Dr Wilson Castillo-Tandazo awarded the 2021 TJ Martin Medal
Pictured: Dr Wilson Castillo-Tandazo
After completing his rotation as a medical intern on an oncology ward in Ecuador, South American-born Dr Wilson Castillo-Tandazo instantly knew he wanted to work on ways to improve the quality of life for cancer patients.
His time in the oncology department also inspired his doctoral study titled ‘Determining the impact of RECQL4 mutations on normal homeostasis, tumour development, and functional genetic interactions’ – research that earned him the 2021 TJ Martin Medal.
Now in its 16th year, this prestigious award is presented to the author of the best PhD study by a St Vincent’s campus researcher over the past 12 months, as chosen by a panel of independent judges.
Honoured to have his research recognised Dr Castillo-Tandazo describes the moment he heard the news he was this year’s recipient as both exciting and special.
“Receiving the TJ Martin Medal really validates how important research is, especially for those areas that have been forgotten, like bone cancer,” he says.
Although completing his PhD has been a career highlight, he did have to navigate some difficult moments along the way.
“Doing my PhD has been very challenging, especially since I had to leave my home, family and friends in Ecuador to pursue my study here, says Dr Castillo-Tandazo, who moved to Australia in 2017.
“Having to write a thesis of more than 200 pages in my second language, English, also presented some early challenges but I have had great support from my PhD supervisors.”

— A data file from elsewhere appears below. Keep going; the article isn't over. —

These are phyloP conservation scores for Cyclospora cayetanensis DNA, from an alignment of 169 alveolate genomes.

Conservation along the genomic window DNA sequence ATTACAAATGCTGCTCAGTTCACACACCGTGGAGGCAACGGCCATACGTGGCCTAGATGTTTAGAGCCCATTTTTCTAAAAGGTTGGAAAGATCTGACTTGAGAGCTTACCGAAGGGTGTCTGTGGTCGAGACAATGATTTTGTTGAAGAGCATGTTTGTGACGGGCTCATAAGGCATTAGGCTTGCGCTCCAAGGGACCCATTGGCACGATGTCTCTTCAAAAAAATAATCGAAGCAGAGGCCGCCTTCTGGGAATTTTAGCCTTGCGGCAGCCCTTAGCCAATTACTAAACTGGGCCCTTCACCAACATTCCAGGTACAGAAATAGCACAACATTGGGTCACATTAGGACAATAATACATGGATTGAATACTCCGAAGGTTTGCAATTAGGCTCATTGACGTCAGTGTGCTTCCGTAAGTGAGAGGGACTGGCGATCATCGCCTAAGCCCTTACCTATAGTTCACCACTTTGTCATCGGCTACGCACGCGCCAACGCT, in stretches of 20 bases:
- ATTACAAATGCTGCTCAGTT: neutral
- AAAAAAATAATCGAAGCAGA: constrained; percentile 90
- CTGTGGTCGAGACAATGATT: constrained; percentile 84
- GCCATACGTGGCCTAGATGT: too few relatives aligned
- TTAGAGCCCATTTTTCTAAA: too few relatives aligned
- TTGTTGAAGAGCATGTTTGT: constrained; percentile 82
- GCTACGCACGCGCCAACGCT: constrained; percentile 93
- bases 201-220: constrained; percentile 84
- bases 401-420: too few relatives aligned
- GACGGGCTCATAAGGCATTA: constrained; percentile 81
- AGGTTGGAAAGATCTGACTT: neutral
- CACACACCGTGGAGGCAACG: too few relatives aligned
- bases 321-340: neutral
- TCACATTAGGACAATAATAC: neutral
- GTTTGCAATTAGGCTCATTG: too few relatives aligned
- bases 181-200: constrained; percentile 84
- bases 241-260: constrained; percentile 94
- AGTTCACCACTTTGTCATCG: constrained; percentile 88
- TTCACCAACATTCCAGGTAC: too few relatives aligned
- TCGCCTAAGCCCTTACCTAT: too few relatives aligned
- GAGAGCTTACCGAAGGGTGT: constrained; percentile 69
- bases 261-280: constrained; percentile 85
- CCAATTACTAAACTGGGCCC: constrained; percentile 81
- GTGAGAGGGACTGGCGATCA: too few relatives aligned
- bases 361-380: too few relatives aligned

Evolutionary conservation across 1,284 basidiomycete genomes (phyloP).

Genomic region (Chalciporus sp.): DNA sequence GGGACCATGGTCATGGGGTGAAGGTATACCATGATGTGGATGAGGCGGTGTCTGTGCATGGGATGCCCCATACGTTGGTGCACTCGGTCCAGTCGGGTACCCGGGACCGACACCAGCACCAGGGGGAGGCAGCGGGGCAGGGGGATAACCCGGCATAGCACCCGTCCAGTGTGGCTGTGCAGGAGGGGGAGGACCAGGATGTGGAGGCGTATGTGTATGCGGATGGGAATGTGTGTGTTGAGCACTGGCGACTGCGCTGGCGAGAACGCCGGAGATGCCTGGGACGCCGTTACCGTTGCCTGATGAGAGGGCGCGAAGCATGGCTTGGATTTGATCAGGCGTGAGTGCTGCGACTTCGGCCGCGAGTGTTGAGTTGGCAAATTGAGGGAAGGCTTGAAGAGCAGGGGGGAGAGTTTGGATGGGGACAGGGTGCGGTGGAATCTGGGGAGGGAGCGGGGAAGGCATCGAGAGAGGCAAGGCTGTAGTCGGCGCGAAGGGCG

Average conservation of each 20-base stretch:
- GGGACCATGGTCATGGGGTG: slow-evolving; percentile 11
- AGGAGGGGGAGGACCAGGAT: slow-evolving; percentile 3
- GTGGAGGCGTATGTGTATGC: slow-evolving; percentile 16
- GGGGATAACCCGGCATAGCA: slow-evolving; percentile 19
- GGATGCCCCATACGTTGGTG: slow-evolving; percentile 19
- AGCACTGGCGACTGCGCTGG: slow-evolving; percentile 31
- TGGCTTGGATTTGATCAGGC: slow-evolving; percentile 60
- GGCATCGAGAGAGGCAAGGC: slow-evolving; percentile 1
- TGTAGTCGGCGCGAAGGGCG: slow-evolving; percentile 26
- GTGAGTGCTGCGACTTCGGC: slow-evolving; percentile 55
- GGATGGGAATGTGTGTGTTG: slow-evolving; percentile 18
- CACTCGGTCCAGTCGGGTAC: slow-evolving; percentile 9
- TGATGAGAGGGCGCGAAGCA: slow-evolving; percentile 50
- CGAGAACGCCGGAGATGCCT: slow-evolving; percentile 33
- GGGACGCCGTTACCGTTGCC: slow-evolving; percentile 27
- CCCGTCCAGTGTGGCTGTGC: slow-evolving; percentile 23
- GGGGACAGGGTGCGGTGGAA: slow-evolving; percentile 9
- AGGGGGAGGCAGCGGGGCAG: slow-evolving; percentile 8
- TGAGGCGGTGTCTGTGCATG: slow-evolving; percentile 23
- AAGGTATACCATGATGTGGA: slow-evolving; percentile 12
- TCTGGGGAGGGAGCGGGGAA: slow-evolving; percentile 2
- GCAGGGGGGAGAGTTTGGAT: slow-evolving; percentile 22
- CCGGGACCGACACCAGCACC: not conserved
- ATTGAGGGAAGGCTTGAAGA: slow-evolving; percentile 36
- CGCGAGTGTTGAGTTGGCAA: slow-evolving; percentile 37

The PhD focus
Dr Castillo-Tandazo’s thesis primarily focused on the study of mutations that affect patients with Rothmund-Thomson syndrome – a disease commonly found in children.
“About 30 per cent of children with this disease develop bone tumours and sadly, the mortality rate is quite high,” says Dr Castillo-Tandazo.
His PhD study used novel genetic techniques to identify important areas of a protein called RECQL4, affected in this disease. Furthermore, it discovered molecules that interact with this protein to directly target these bone tumours, and so far, the preliminary findings are promising.
“Potentially these molecules could be used to make a drug that will help improve the treatment of bone cancer patients. It is very early days but that would be our hope someday for the future,” says Dr Castillo-Tandazo, who undertook his PhD at St Vincent’s Institute of Medical Research.
The TJ Martin Medal
The medal’s namesake, Professor TJ ‘Jack’ Martin, a former Professor of Medicine at St Vincent’s Hospital Melbourne and Director of St Vincent’s Institute of Medical Research, announced Dr Castillo-Tandazo as this year’s TJ Martin Award recipient during ACMD Research Week.
Professor Martin, an eminent physician scientist in the field of bone cell biology, was made an Order of Australia in 1996 and holds Fellowships of the Royal Society and the Australian Academy of Science.
ACMD Research Week is an annual event hosted by St Vincent’s Hospital Melbourne to celebrate and recognise medical innovation and research excellence led by various teams across the hospital and from ACMD partners.
Visit the ACMD website to learn more about the ground-breaking research projects being led by the Centre’s partners.